Following a delicious lunch it was Garry Tilley’s turn to teach a class. He treated students to a visual montage of surf and sand and answered students’ questions about Australia. His lesson then moved to looking at the Red Centre and iron ore deposits. Students were able to look at iron ore samples alongside other rock samples as a comparison. The students were excited and curious about Australia and asked Gary many questions about dangerous animals, types of surfing, and plants in Australian deserts. Gary happily answered students’ questions and by the end of the lesson, the usually reserved Japanese students were excitedly putting their hands up.
An interesting thing we noticed was that when students were selected to speak to the class, they stood behind their chair. This occurred whether the student was asking a question or responding to a question.
|Gary's class was a huge success. It's great to be able to teach Japanese students about some of the wonders of Australia.|
The lessons were followed by teacher discussions from everything ranging from the submission of lesson plans to the City’s Board of Studies, to the use of textbooks, to the resourcing of Science education across Japan. Mr Asami Shigeo noted that Japan did not have any natural resources and in order to maintain its economic prosperity the nation has to invest in its human capital. The Japanese government recognizes the importance of innovation, especially innovation in technology. Science is viewed as essential for supporting that innovation. Every Japanese elementary school devotes three hours a week to the teaching of science and the teachers regularly conference to develop rigorous lessons. We were grateful to the principal and staff for giving us such insight into education in Japan.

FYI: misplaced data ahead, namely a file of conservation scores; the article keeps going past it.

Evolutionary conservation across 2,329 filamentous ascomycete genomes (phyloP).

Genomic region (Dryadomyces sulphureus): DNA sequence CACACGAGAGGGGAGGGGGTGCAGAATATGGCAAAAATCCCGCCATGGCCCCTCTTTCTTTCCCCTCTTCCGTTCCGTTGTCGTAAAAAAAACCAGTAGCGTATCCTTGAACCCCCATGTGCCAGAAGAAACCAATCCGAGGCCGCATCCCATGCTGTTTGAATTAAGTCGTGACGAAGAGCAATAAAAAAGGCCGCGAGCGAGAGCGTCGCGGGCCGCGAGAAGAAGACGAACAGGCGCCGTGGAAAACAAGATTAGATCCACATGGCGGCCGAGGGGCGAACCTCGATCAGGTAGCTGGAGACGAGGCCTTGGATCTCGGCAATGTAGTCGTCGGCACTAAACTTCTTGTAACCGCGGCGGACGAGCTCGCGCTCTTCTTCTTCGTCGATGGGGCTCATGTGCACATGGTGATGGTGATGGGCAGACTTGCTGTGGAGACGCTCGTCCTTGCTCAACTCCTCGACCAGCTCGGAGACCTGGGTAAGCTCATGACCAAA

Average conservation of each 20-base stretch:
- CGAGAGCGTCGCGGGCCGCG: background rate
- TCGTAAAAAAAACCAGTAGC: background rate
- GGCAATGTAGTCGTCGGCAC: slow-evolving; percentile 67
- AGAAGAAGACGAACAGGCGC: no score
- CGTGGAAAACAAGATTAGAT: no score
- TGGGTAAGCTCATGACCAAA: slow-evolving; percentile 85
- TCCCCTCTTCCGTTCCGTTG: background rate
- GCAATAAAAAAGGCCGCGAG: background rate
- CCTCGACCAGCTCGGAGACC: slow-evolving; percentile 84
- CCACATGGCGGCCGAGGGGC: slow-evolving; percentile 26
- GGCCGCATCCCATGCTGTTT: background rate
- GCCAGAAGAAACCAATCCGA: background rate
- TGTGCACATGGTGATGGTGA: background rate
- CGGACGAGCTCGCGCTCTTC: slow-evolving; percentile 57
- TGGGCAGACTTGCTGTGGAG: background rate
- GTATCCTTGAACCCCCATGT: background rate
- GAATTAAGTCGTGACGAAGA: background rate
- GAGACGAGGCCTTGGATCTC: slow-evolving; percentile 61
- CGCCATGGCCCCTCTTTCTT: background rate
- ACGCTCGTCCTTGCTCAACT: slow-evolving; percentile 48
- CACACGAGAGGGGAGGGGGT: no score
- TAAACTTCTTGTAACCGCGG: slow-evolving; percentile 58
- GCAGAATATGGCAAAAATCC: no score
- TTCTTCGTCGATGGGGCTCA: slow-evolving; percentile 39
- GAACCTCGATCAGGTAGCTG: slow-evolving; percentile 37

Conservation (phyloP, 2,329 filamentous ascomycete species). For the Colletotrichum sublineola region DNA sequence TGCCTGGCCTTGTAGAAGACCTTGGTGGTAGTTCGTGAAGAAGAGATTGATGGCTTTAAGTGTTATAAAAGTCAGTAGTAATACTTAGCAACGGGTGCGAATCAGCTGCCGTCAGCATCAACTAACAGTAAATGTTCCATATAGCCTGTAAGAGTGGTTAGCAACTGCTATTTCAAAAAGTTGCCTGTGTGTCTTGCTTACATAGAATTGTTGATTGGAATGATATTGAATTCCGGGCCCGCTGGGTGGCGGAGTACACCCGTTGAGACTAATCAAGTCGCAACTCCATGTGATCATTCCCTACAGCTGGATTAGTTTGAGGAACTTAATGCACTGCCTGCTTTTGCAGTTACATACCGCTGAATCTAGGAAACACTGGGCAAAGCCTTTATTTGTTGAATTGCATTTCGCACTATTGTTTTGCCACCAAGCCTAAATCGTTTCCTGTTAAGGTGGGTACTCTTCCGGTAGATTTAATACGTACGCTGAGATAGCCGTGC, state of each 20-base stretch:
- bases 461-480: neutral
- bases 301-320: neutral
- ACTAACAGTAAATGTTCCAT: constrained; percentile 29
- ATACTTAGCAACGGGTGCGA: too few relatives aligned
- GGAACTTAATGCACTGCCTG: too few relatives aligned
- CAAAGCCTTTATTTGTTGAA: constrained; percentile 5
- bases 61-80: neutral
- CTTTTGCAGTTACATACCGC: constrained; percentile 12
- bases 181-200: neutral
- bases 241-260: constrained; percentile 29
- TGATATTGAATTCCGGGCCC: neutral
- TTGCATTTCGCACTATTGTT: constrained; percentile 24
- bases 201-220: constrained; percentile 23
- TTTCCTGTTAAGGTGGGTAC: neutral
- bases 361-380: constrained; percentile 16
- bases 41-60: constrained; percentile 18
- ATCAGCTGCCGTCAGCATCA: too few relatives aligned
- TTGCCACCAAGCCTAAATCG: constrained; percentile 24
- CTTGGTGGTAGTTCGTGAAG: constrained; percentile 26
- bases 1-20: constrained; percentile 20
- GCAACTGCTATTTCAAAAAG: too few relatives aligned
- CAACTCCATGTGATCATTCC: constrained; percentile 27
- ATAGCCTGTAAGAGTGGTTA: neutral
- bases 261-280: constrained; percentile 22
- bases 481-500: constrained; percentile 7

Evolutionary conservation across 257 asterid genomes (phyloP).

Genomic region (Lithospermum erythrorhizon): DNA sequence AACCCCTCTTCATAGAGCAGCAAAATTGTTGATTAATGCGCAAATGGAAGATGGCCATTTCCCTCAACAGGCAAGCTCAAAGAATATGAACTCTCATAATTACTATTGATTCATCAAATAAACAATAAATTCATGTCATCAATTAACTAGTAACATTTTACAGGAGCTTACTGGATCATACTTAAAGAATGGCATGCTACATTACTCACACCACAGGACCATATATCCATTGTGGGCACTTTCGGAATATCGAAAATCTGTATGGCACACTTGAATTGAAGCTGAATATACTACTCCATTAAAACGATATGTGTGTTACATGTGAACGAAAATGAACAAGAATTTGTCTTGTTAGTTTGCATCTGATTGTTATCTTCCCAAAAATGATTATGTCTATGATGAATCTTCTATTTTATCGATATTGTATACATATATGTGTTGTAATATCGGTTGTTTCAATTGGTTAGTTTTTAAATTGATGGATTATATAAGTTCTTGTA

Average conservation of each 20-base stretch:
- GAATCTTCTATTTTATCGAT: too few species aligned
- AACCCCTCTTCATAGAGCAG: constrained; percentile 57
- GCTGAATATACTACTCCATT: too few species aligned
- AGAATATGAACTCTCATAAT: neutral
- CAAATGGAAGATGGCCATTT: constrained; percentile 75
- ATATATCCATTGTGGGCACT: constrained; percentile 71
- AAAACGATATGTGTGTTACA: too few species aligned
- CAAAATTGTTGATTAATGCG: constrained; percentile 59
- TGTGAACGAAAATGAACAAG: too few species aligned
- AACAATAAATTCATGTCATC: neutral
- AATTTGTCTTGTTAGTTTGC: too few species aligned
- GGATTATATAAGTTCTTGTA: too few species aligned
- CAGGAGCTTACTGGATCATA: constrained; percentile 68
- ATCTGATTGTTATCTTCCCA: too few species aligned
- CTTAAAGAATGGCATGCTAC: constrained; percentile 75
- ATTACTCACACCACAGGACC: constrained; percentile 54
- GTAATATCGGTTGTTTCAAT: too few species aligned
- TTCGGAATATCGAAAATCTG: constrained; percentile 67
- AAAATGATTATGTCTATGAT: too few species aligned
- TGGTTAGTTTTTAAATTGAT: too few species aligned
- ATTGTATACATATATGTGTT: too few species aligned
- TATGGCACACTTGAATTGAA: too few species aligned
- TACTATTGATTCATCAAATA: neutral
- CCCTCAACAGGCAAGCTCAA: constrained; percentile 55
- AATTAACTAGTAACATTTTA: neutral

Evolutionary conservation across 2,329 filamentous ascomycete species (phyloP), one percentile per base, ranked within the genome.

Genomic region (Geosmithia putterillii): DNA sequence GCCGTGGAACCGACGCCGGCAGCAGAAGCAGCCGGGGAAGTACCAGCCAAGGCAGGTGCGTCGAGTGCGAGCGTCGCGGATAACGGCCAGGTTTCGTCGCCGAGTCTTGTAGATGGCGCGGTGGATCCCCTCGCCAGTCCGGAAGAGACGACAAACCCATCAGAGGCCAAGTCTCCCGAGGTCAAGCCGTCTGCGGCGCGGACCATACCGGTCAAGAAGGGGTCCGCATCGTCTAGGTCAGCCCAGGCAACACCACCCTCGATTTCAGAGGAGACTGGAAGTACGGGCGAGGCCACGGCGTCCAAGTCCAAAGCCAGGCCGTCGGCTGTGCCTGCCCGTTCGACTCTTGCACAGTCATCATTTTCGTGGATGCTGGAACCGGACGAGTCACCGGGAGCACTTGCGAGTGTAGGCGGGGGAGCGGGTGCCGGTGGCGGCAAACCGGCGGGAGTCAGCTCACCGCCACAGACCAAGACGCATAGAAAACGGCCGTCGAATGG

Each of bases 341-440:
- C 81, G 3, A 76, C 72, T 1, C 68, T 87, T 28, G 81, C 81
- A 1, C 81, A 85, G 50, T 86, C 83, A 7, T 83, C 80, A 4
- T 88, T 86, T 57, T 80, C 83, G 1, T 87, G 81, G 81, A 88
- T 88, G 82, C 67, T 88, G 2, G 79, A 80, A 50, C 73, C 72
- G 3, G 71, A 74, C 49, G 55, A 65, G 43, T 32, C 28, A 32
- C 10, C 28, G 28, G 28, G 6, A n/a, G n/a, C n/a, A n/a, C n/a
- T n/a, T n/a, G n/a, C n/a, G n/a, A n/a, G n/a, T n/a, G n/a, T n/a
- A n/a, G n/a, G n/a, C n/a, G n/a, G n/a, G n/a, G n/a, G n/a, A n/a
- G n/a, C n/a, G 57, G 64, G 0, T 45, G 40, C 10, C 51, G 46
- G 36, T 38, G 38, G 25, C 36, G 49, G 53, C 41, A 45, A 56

Tokyo Railway Museum
After we were farewelled by our hosts at Takasago Elementary School, we ventured on to the Tokyo Railway Museum. The Railway Museum is situated in Onari, Saitama City and was built as the centerpiece of the JR East 20th Anniversary Memorial Project. Spread over 4 levels, including a rooftop, the museum is home to a range of exhibits, from early steam engines, including the imperial train, to the super-modern bullet train. The museum also houses a number of simulators. I had a chance to drive one of the famous bullet trains. My task was to take the train from one station to another. I did manage to get the train to the required station, although it was a little slower than we normally expect the bullet train to travel, and I didn’t quite get the train all the way to the station. It was an interesting experience to drive a train through an interpreter.
|Maybe I shouldn't apply for a job as a train conductor just yet...|
In the evening, we attended a farewell dinner with the Sony Science Teachers Association, our hosts for this year’s visit. It was wonderful to see so many teachers and people associated with Sony Education at the dinner. Our many ‘interpreters’ were busily supporting conversations between Australian and Japanese teachers. The evening was a great finale to what has been an amazing opportunity to gain a little insight into Science teaching in Japan.
With much sadness we farewelled our ‘Japan Mum’ and interpreter, Keiko who was invaluable during our tours of schools and greater Tokyo. Her insight into the Japanese school system and background in education was invaluable as we delivered our lessons. We were all grateful for her support and occasional suggestions to help our lessons flow and be received well by the Japanese students. We also said farewell to Setsuko from Sony Education. Setsuko had joined us at each of the schools and often acted as an interpreter during the dinners and meetings when one interpreter was not enough.
This experience in Japan has been amazing. I have gained greater insight into teaching science in Japan and the Japanese school system more broadly. I am so very grateful to the Australian Japan Foundation and ASTA for this fantastic opportunity and I look forward to sharing this experience with my peers in Australia.